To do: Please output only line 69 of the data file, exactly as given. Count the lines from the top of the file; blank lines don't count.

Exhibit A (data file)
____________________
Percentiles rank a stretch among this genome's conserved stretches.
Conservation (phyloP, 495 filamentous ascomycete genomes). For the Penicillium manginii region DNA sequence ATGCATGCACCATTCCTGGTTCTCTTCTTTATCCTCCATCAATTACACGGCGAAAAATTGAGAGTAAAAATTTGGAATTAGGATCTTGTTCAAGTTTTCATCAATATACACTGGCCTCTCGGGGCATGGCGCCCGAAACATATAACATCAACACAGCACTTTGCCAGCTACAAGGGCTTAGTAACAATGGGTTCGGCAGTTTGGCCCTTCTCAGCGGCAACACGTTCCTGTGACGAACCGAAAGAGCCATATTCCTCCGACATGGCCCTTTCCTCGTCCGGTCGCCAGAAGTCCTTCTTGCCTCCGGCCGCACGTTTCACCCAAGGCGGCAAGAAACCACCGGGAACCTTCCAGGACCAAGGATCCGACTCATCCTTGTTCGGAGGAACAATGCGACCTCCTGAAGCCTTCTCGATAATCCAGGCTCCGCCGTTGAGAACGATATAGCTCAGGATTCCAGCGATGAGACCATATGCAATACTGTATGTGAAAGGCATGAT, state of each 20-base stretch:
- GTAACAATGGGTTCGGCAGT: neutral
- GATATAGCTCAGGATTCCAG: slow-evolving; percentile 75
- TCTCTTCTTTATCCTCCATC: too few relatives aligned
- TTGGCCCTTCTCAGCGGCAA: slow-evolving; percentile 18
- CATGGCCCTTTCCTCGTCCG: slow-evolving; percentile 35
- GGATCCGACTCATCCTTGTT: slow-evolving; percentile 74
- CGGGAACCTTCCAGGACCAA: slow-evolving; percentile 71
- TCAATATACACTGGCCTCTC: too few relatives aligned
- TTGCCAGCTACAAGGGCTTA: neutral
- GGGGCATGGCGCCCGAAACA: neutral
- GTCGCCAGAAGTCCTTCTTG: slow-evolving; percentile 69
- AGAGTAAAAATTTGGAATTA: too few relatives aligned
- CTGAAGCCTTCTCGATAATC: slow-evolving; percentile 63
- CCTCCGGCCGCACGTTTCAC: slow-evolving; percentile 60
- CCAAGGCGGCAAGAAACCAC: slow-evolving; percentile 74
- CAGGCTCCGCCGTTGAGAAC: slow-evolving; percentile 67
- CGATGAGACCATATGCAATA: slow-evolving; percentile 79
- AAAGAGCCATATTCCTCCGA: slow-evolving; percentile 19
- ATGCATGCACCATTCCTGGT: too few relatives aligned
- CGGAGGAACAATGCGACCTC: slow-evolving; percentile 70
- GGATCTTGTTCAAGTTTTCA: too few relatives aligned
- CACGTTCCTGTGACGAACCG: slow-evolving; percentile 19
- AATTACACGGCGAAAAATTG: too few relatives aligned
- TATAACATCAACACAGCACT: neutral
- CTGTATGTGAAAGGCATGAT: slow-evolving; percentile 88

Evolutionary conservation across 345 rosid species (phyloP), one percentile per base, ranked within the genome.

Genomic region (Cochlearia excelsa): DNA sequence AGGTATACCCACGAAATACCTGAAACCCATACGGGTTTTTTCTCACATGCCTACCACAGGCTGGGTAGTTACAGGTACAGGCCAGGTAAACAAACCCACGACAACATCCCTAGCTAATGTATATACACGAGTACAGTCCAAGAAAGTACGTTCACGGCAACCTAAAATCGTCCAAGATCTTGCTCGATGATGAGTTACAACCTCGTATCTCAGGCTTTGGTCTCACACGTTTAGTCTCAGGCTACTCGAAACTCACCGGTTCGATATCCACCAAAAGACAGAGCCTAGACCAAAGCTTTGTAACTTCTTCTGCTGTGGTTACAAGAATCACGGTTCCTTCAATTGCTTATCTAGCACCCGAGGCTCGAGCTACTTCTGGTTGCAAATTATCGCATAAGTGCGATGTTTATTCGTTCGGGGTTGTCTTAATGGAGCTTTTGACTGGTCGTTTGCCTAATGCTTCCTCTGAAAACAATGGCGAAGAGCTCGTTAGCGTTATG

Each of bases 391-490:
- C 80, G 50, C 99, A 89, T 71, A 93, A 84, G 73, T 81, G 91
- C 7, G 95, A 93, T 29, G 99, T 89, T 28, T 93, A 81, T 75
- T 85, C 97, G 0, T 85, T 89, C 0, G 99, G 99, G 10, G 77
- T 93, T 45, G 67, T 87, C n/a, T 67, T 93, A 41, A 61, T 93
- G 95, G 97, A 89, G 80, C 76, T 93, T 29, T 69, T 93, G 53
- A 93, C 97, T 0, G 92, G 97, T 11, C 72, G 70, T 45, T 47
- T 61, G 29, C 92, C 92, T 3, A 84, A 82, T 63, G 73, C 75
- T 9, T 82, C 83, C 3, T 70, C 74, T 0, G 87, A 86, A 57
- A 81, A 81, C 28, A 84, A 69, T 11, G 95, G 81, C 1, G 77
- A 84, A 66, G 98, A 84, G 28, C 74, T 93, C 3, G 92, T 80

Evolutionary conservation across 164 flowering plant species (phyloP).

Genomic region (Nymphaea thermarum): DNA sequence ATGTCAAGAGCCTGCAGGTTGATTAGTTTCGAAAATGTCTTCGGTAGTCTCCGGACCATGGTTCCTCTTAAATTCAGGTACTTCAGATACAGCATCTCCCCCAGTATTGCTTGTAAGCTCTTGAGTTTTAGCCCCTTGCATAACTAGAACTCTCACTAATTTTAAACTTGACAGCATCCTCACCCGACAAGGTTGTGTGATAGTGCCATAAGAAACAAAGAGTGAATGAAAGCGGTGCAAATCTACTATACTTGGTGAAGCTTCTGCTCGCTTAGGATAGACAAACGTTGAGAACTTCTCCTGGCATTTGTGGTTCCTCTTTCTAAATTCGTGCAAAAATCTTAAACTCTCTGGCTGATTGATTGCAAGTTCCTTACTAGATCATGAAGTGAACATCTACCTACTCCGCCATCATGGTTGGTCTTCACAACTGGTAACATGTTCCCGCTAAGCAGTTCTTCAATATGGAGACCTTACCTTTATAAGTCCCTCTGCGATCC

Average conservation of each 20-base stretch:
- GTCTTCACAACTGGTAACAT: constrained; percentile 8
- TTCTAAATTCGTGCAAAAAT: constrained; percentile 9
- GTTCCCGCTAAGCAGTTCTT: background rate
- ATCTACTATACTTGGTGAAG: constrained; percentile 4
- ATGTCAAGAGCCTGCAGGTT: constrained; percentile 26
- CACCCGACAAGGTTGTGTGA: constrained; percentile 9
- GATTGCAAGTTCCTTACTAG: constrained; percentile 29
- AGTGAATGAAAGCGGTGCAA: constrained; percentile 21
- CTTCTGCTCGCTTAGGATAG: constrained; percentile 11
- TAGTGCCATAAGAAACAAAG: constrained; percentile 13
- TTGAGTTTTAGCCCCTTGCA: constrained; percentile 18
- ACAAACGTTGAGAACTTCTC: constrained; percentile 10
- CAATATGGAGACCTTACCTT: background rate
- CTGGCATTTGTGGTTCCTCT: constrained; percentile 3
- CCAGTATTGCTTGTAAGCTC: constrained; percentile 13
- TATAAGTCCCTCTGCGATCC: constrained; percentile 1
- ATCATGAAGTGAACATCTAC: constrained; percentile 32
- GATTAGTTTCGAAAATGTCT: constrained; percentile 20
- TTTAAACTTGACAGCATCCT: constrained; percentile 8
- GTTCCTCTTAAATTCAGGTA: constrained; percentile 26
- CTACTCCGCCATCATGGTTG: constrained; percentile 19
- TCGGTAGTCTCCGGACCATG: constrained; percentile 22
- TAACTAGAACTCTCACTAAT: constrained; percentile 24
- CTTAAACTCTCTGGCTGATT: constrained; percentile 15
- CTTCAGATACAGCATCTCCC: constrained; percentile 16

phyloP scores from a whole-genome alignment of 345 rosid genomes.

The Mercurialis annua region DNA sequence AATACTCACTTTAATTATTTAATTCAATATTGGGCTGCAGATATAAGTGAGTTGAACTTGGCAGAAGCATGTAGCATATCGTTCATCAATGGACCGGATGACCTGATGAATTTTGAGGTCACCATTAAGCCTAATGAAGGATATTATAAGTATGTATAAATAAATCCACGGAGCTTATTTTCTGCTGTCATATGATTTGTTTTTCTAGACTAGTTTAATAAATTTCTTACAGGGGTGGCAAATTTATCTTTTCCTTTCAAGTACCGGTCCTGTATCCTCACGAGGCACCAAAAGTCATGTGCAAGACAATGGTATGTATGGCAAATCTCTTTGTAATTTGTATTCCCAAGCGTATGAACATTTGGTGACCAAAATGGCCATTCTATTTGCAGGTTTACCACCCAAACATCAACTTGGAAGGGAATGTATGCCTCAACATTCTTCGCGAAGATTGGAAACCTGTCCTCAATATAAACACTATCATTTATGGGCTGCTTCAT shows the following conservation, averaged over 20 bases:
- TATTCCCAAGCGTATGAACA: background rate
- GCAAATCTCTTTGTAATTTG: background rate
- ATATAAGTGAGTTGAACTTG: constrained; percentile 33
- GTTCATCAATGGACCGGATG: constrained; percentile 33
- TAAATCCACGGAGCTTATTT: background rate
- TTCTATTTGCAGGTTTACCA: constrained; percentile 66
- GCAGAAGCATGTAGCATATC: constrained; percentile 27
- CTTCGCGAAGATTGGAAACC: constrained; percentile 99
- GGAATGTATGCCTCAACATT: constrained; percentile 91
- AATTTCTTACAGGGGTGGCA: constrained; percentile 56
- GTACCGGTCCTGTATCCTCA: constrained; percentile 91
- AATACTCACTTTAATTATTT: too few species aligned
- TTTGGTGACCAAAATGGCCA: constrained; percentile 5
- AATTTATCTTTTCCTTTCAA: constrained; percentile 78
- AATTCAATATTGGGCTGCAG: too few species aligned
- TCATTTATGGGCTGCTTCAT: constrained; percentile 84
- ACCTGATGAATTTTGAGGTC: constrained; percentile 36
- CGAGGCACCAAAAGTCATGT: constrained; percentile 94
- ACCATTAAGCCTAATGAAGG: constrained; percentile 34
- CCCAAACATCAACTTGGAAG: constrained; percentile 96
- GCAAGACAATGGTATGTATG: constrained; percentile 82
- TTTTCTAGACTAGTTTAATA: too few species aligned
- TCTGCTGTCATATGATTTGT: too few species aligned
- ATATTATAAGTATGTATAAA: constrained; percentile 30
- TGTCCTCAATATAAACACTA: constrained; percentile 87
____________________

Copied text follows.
phyloP scores from a whole-genome alignment of 345 rosid genomes.